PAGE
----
The disjointed, fragmentary language of this episode, expressed entirely in Bloom's thoughts, is disconcerting, but it plods along comfortably enough, just like Leopold Bloom's plodding and wayward progress through Dublin. For the first time, we get a hint of an enigma, things going on that bear some resemblance to a plot. Why is Bloom being so furtive? Why does he want to give forwarding addresses? We suspect already that he is being cockolded, but he doesn't seem to be the sort who has a bit on the side, does he? Ah, but he does, and a whole new identity: Henry Flower. No wonder the last thing he wants is to see a talkative acquaintance, and no wonder he's covering his tracks. He's into S&M too, it seems, and his answer to a dominatrix's ad has been rewarded. Still, he purges his guilt, returning to the mainstream of Dublin life via a church, spectating on Mass and reflecting on its meaning. Lots more homework to exercise the senses; mainly the sense of smell this time.
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4. Calypso

Calypso: Not a Trinidadian folk-song but a sea-nymph, or Nereid, who delayed Odysseus's return to Ithaca by keeping him as a sex slave for seven years.

"Mr Leopold Bloom ate with relish the inner organs of beasts and fowls."

With what would have been one of the great opening sentences in all literature if it weren't fifty-seven pages in, the clock turns back several hours so we are back to when Stephen Dedalus and his house mates are having breakfast in Sandycove. Now we are in a different part of Dublin, and inside the thoughts of a new character. Leopold Bloom, a bumbling and harmless if somewhat unsavoury type, is pottering about his kitchen preparing breakfast for himself and his wife, Molly (Mrs Marion Bloom, singer). He makes a fuss of the cat and dreams of a special treat for himself - a pig's kidney to be fried in butter. We see the busy morning streets of urban Dublin filtered through his wandering thoughts; simpler and earthier than the high-flown thoughts of Dedalus. He exchanges small talk with local traders and visits Dlugasz's pork butchers where he entertains sexual fantasies about the customer in front of him. He aims to follow her when he has bought his kidney. He returns home, collects the post from the mat, finishes cooking breakfast. He takes Molly her breakfast and her two letters one of which, he notes, she secretes under her pillow. So we can guess she is having an affair. While he's talking he smells burning; the kidney. He rushes downstairs to rescue his breakfat; eats it while reading his own letter from his daughter Milly. He visits the outdoor loo in the yard for a crap.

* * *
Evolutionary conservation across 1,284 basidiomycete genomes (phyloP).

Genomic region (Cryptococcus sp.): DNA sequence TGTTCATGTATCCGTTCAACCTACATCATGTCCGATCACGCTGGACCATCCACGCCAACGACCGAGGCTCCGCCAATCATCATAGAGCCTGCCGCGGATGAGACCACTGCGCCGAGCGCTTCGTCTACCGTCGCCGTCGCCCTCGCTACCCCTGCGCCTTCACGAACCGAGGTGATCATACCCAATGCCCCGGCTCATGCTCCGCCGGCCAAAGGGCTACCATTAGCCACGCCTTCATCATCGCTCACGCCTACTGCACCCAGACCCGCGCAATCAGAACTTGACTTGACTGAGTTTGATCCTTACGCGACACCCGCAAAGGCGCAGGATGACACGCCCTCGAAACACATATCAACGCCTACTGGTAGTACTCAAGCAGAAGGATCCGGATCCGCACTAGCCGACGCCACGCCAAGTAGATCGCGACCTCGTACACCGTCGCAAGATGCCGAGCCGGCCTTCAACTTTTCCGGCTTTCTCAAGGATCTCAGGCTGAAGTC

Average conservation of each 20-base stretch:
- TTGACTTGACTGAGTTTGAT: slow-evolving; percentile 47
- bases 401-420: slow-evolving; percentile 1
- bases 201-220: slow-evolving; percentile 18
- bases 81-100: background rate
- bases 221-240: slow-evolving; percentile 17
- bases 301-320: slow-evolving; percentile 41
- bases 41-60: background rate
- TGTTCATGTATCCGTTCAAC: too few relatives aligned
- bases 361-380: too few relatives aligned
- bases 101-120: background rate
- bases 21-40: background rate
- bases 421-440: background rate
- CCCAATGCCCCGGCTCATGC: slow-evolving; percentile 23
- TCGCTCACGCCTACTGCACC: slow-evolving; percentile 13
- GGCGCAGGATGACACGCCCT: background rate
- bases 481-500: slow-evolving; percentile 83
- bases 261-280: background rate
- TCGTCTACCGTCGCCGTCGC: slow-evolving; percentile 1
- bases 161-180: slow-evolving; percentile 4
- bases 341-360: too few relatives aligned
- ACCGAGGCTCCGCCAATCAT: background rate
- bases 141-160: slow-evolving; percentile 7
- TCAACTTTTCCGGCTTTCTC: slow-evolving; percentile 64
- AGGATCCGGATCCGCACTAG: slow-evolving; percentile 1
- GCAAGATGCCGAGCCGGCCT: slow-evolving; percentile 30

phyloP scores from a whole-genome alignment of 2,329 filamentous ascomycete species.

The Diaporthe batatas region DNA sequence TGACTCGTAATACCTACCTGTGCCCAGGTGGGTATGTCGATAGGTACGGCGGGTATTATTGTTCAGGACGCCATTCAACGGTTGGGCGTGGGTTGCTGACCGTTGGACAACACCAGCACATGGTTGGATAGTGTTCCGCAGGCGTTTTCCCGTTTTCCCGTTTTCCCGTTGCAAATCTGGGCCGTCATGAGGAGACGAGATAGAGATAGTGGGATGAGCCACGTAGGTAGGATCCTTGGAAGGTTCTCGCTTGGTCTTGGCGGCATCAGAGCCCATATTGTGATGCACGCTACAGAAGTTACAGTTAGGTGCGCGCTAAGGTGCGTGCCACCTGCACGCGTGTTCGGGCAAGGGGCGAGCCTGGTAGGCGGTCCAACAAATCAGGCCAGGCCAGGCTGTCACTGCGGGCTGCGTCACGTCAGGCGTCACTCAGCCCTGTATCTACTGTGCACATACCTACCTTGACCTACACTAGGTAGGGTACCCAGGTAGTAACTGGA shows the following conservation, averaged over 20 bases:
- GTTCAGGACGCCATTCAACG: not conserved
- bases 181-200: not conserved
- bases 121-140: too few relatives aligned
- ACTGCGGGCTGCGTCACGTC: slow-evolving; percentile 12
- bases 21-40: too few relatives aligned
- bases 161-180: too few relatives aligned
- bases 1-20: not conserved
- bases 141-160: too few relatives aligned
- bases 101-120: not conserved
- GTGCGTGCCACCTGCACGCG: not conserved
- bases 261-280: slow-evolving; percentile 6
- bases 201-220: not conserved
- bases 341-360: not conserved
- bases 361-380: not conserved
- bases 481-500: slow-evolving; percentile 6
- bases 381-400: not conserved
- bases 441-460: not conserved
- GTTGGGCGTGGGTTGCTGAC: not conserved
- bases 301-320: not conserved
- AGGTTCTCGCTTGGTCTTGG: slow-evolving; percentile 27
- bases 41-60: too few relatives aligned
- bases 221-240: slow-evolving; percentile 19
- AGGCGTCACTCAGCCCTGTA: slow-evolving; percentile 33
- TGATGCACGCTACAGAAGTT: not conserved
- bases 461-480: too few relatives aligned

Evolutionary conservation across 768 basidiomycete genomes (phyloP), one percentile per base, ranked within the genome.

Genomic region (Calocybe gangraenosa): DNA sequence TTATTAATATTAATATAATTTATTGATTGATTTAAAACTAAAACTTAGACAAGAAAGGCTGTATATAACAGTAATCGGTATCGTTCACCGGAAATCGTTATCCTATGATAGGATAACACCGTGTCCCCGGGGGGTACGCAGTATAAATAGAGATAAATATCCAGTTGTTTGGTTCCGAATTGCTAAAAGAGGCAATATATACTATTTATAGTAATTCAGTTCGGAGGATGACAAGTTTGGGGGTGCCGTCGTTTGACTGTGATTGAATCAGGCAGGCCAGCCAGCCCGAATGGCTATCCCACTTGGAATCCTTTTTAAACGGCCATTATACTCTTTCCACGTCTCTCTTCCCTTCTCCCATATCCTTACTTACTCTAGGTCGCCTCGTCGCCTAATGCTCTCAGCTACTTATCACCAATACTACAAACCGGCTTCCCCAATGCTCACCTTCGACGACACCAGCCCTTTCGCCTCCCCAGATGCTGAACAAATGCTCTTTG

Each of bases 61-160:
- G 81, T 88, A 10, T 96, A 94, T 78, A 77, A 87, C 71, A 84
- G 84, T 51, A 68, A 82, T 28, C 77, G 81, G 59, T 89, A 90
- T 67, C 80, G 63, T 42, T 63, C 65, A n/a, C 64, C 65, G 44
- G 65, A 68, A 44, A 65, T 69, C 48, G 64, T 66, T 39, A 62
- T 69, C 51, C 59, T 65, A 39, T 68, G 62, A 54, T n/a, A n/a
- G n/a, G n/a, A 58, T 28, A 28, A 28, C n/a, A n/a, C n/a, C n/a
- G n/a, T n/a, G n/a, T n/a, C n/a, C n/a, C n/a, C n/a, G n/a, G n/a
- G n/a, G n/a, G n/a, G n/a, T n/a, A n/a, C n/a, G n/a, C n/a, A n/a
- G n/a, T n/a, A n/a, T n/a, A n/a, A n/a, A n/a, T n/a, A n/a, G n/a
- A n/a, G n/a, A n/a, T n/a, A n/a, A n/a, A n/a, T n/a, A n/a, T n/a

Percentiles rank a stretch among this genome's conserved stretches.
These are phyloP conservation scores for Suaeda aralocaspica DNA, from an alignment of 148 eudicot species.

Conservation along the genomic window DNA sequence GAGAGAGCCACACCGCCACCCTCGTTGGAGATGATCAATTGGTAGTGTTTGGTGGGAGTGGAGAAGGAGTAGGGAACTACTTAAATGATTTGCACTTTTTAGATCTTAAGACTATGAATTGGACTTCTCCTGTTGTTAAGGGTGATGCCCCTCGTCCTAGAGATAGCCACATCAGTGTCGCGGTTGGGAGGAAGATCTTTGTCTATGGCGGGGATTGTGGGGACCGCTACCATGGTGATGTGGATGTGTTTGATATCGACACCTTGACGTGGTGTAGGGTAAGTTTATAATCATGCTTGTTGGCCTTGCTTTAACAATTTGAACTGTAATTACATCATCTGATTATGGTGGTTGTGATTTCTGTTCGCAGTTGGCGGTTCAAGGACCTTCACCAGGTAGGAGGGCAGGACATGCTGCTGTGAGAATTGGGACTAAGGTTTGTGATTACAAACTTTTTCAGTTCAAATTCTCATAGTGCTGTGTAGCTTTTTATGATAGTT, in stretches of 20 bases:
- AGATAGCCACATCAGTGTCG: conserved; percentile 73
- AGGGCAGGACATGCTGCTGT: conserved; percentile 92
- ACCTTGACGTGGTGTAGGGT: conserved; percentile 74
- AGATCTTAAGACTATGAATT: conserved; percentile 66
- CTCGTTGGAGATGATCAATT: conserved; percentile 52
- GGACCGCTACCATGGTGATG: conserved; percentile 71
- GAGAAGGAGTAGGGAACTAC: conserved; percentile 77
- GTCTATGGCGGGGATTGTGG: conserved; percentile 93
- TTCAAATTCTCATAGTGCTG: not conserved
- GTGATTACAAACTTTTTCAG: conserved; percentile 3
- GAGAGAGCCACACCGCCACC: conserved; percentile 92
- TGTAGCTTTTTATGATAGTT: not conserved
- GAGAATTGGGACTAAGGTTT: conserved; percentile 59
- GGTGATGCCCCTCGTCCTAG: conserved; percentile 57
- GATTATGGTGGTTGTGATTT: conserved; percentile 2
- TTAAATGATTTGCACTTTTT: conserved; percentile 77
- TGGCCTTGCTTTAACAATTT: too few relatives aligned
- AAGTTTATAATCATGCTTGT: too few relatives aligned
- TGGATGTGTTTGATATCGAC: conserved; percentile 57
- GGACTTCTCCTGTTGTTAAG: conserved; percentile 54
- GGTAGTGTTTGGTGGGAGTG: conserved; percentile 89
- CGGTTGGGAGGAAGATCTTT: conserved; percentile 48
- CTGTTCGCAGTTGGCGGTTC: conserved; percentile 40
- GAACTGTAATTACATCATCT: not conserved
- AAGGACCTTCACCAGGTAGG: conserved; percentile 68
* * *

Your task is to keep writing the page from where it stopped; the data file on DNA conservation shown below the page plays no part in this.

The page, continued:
This episode is actually a very enjoyable read. It's full of sensuality. The sounds and smells are captured so evocatively that you are right there in Edwardian Dublin. What's most striking, however, is the constant lingering over food. We've wallowed in food before, but here the descriptions are almost pornographic. It's no accident that I'm having pig's kidneys for my tea tonight! That is the joy of Ulysses, what makes it so unforgettable. Not that it's a racy story - it isn't. It's that it is so very alive, that it takes you right into its very heart, and that heart is a real place, not a romanticised ideal. The nearest thing I can think of in the non-literary world was when I went to a preview of the Jorvik museum in York, before it became a tourist trap, and when the little train took you past the latrines of the Viking village you could smell them. And how!
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3. Proteus

Proteus: A sea god, one who has the power to foretell the future but only if he is captured. To avoid capture he constantly changes shape.

"In long lassoes from the Cock lake the water flowed full, covering greengoldly lagoons of sand, rising, flowing."

Stephen Dedalus kills time between his work at the school and his rendezvous with Mulligan and Haines at the Ship. He spends it walking aimlessly on the beach - something this reader can identify with strongly - while his mind ranges erratically over a variety of ideas, some philosophical, some poetic, some practical, few coherent, all mingled together. He watches a couple with a dog passing by, makes some notes of his thoughts, and has a furtive piss behind a rock.